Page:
Proposition 33.28.5. Let $k$ be a field. Let $X$ be a scheme over $k$. Assume that $X$ is locally of finite type over $k$, connected, reduced, and has finitely many irreducible components. Then $\mathcal{O}(X)^*/k^*$ is a finitely generated abelian group if in addition to the conditions above at least one of the following conditions is satisfied:

the integral closure of $k$ in $\Gamma (X, \mathcal{O}_ X)$ is $k$,

$X$ has a $k$-rational point, or

$X$ is geometrically integral.

**Proof.**
Let $\overline{k}$ be an algebraic closure of $k$. Let $Y$ be a connected component of $(X_{\overline{k}})_{red}$. Note that the canonical morphism $p : Y \to X$ is open (by Morphisms, Lemma 29.23.4) and closed (by Morphisms, Lemma 29.44.7). Hence $p(Y) = X$ as $X$ was assumed connected. In particular, as $X$ is reduced this implies $\mathcal{O}(X) \subset \mathcal{O}(Y)$. By Lemma 33.8.14 we see that $Y$ has finitely many irreducible components. Thus Lemma 33.28.3 applies to $Y$. This implies that if $\mathcal{O}(X)^*/k^*$ is not a finitely generated abelian group, then there exist elements $f \in \mathcal{O}(X)$, $f \not\in k$ which map to an element of $\overline{k}$ via the map $\mathcal{O}(X) \to \mathcal{O}(Y)$. In this case $f$ is algebraic over $k$, hence integral over $k$. Thus, if condition (1) holds, then this cannot happen. To finish the proof we show that conditions (2) and (3) imply (1).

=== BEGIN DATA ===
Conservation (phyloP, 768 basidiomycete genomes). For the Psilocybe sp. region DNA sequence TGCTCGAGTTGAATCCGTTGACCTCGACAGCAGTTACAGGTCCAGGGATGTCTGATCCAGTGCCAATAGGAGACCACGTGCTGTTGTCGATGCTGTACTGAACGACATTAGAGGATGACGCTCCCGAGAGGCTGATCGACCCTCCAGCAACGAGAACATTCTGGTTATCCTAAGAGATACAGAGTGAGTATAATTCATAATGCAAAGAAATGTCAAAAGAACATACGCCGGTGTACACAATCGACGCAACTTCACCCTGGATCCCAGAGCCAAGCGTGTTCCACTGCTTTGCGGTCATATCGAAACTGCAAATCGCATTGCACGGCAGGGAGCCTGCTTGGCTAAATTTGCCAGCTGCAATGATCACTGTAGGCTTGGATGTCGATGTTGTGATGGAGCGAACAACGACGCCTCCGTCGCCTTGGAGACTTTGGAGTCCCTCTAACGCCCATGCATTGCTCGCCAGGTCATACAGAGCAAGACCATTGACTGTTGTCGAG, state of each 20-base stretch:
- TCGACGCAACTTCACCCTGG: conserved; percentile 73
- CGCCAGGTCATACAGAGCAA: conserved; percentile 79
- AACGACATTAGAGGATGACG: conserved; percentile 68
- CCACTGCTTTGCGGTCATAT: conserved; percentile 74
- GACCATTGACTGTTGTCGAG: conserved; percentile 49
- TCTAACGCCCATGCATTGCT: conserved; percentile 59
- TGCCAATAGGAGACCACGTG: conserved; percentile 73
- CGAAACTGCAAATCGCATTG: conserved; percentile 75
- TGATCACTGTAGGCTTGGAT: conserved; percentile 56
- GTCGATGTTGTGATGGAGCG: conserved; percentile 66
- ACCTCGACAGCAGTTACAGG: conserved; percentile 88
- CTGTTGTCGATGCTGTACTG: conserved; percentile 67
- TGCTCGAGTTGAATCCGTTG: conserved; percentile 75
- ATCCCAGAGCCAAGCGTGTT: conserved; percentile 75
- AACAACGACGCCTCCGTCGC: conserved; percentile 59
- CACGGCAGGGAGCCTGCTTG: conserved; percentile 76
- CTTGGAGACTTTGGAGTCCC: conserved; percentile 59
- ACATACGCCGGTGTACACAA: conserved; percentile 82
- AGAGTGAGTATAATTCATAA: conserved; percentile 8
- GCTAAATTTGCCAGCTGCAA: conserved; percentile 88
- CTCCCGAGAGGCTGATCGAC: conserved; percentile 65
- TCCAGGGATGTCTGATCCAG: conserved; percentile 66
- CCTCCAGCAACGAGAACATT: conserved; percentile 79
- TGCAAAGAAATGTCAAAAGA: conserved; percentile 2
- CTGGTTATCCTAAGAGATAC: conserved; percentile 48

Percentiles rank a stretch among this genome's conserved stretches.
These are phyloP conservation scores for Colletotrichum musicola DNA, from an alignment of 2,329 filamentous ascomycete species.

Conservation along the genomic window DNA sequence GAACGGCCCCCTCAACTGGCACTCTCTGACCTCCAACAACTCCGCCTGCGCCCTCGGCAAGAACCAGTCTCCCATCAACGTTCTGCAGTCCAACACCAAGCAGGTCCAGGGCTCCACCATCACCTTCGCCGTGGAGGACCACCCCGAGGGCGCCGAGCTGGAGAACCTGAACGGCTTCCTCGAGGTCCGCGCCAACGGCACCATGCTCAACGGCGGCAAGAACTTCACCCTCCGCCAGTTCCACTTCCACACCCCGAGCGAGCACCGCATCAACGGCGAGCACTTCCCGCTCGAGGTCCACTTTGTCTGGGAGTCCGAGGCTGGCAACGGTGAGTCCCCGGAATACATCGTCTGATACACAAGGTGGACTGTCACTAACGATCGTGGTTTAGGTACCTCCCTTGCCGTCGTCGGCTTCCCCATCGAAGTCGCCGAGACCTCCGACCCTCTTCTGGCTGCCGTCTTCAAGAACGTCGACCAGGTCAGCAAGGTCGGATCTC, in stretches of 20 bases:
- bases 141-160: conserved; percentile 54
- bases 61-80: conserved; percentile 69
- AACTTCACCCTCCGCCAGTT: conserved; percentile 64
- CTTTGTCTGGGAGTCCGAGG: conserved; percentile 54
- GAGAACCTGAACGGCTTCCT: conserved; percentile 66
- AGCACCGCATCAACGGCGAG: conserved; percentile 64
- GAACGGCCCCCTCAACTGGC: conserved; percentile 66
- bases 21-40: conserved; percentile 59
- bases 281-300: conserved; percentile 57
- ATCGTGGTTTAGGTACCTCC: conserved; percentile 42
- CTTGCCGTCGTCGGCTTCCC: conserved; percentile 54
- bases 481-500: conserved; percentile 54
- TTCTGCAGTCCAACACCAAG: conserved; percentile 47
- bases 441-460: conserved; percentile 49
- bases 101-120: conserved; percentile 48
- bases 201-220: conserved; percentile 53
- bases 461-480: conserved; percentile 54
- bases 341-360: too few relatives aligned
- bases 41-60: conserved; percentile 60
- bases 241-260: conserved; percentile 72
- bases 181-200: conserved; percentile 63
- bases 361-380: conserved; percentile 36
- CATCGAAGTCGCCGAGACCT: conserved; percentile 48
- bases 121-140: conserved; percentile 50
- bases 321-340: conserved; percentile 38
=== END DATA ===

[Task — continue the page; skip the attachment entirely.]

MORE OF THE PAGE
Let $k \subset k' \subset \Gamma (X, \mathcal{O}_ X)$ be the integral closure of $k$ in $\Gamma (X, \mathcal{O}_ X)$. By Lemma 33.28.4 we see that $k'$ is a field. If $e : \mathop{\mathrm{Spec}}(k) \to X$ is a $k$-rational point, then $e^\sharp : \Gamma (X, \mathcal{O}_ X) \to k$ is a section to the inclusion map $k \to \Gamma (X, \mathcal{O}_ X)$. In particular the restriction of $e^\sharp $ to $k'$ is a field map $k' \to k$ over $k$, which clearly shows that (2) implies (1).

If the integral closure $k'$ of $k$ in $\Gamma (X, \mathcal{O}_ X)$ is not trivial, then we see that $X$ is either not geometrically connected (if $k'/k$ is not purely inseparable) or that $X$ is not geometrically reduced (if $k'/k$ is nontrivial purely inseparable). Details omitted. Hence (3) implies (1).
$\square$

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